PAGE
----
“If enough people believe it is their responsibility to resist and disable any government they did not help to elect, self-rule can become impossible,” Purdy writes. “Donald Trump’s presidency,” he continues, “arose from all of these dysfunctions.”
Even if you keep MAGA Republicans out of office (including Trump himself), you’re still left with a system the basic structure of which fuels dysfunction and undermines American democracy, from how it enables minority rule to how it helps inculcate a certain kind of political chauvinism — best captured in the hard-right mantra that the United States is a “Republic, not a democracy” — among some of the voters who benefit from lopsided representation in the Senate and the Electoral College.
What makes this all the worse is that it has become virtually impossible to amend the Constitution and revise the basics of the American political system. The preamble to the Constitution may begin with “We the People,” but as Purdy writes, “A constitution like the American one deserves democratic authority only if it is realistically open to amendment.” It is only then that we can “know that what has not changed in the old text still commands consent.” Silence can have meaning, he points out, “but only when it is the silence of those free to speak.”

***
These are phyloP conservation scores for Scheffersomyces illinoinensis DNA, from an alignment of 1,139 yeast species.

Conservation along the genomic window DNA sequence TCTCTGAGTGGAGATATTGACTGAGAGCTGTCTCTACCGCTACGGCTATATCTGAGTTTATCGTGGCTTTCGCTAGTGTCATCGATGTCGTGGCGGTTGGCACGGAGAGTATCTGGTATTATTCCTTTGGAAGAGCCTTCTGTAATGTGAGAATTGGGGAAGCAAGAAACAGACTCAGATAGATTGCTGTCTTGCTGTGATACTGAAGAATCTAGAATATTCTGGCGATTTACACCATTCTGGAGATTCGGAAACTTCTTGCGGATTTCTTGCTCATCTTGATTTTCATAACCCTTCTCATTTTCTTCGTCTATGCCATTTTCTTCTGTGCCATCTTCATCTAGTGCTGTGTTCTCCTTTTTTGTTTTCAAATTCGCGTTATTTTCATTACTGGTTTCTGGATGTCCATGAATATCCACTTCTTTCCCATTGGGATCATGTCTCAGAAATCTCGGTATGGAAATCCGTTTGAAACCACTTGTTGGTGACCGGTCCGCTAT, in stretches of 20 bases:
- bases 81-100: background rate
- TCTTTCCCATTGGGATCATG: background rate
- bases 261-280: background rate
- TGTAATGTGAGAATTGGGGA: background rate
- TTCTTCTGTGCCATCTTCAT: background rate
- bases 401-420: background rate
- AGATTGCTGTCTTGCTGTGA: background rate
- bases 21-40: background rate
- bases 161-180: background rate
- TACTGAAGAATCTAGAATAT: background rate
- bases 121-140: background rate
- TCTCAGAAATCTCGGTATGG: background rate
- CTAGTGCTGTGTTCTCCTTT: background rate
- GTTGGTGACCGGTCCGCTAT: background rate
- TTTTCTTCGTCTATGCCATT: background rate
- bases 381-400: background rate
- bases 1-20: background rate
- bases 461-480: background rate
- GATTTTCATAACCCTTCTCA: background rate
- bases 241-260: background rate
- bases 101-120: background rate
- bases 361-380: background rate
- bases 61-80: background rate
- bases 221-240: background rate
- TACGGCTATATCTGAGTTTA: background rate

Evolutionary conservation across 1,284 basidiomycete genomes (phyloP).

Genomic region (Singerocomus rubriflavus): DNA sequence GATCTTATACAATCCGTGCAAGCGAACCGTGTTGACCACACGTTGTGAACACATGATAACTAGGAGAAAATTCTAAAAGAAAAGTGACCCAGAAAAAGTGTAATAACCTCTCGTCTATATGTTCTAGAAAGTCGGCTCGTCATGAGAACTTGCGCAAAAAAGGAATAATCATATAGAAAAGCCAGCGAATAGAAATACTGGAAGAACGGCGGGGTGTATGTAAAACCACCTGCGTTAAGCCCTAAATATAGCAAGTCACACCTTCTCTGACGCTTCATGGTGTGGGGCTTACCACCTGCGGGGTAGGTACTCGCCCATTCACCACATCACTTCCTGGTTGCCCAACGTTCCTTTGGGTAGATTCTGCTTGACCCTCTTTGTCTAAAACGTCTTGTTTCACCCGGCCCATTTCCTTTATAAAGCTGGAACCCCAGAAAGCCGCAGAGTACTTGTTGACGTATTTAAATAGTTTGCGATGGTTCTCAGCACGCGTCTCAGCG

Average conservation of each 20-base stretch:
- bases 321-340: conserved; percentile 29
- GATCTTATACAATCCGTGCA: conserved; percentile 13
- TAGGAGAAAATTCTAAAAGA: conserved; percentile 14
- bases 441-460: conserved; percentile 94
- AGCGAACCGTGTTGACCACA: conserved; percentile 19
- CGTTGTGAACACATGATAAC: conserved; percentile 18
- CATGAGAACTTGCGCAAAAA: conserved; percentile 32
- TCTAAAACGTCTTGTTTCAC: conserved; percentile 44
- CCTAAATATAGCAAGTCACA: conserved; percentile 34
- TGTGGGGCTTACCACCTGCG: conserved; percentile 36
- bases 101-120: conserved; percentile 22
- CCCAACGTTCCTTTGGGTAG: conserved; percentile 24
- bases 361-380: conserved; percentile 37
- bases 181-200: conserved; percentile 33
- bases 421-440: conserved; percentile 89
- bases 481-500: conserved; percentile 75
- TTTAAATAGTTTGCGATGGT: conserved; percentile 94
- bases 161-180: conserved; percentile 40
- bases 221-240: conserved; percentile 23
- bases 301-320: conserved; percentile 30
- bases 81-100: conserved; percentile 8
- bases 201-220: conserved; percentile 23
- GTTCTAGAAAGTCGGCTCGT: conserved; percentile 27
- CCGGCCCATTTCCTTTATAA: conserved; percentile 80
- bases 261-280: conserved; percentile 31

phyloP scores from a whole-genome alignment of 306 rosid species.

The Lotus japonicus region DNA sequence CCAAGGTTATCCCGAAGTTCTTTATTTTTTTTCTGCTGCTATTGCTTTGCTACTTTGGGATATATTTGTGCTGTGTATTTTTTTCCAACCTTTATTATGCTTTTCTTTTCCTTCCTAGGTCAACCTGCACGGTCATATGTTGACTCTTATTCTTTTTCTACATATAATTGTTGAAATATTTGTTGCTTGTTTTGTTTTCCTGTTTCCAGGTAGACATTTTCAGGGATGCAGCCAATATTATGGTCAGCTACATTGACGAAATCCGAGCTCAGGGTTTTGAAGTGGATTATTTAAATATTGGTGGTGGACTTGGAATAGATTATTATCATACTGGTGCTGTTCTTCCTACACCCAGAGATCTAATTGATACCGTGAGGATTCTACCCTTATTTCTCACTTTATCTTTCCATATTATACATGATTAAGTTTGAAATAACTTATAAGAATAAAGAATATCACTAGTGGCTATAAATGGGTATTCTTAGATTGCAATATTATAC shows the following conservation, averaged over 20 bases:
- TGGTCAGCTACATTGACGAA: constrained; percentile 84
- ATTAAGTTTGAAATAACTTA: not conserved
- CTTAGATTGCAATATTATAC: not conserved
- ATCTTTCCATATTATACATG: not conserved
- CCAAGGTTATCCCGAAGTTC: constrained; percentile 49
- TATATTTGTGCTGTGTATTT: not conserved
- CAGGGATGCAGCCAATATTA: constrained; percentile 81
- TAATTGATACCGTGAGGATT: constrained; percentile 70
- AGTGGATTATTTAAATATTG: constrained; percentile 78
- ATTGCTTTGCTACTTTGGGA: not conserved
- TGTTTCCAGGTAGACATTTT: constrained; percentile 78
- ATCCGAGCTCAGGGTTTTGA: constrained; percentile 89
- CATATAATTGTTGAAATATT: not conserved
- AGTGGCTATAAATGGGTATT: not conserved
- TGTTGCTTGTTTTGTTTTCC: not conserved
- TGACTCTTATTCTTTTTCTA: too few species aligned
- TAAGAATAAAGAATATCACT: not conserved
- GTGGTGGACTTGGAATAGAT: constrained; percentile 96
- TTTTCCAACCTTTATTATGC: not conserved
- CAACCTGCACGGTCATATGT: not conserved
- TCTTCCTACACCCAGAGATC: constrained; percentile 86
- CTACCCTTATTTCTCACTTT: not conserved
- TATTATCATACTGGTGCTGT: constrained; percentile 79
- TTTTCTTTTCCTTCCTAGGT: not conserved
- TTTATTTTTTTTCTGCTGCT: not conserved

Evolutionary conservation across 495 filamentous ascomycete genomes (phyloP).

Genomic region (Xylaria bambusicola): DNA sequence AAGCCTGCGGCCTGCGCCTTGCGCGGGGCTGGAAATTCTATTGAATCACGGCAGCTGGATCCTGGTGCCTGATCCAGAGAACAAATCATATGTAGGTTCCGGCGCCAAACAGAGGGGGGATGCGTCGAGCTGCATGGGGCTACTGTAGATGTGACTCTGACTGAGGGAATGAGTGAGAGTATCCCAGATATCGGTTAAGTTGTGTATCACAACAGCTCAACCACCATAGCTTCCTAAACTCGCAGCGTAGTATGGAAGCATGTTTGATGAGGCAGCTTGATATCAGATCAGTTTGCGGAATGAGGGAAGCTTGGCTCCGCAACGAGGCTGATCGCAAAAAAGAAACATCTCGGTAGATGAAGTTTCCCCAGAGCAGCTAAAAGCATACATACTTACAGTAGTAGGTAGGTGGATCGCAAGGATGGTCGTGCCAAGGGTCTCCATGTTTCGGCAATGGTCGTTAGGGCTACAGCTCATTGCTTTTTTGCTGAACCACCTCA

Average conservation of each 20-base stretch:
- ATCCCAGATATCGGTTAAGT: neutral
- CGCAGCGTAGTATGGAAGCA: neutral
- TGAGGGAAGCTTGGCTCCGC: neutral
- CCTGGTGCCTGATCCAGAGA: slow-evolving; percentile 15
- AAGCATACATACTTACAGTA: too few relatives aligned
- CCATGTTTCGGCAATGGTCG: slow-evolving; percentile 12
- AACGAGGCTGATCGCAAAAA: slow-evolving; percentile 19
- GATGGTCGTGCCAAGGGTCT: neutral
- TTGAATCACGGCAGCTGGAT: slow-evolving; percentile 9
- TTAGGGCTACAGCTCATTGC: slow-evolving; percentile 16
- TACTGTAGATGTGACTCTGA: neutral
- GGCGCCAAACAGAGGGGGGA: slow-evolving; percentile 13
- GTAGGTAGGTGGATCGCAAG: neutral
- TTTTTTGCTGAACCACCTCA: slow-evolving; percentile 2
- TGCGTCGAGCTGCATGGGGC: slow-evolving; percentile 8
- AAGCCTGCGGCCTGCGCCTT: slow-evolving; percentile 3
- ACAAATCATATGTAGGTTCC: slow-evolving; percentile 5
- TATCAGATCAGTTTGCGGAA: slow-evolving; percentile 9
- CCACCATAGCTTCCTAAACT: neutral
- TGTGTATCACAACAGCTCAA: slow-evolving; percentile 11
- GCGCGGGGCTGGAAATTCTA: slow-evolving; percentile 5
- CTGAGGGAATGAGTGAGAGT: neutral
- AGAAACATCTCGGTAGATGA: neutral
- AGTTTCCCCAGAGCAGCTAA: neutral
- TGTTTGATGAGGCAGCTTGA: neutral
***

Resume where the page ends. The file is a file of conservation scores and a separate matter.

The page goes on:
There is much more to say about the ways that our political system has inhibited democratic life and even enabled forms of tyranny. For now, it suffices to say that a constitution that subverts majority rule, fuels authoritarian movements and renders popular sovereignty inert is not a constitution that can be said to protect, secure or even enable American democracy.
In a speech in Philadelphia last month, Biden did speak publicly on the threats to American democracy. He focused, as almost any president would, on the Constitution. “This is a nation that honors our Constitution. We do not reject it. This is a nation that believes in the rule of law. We do not repudiate it. This is a nation that respects free and fair elections. We honor the will of the people. We do not deny it.”
The problem, and what this country must confront if it ever hopes to turn its deepest democratic aspirations into reality, is that we don’t actually honor the will of the people. We deny it. And it’s this denial that sits at the root of our troubles.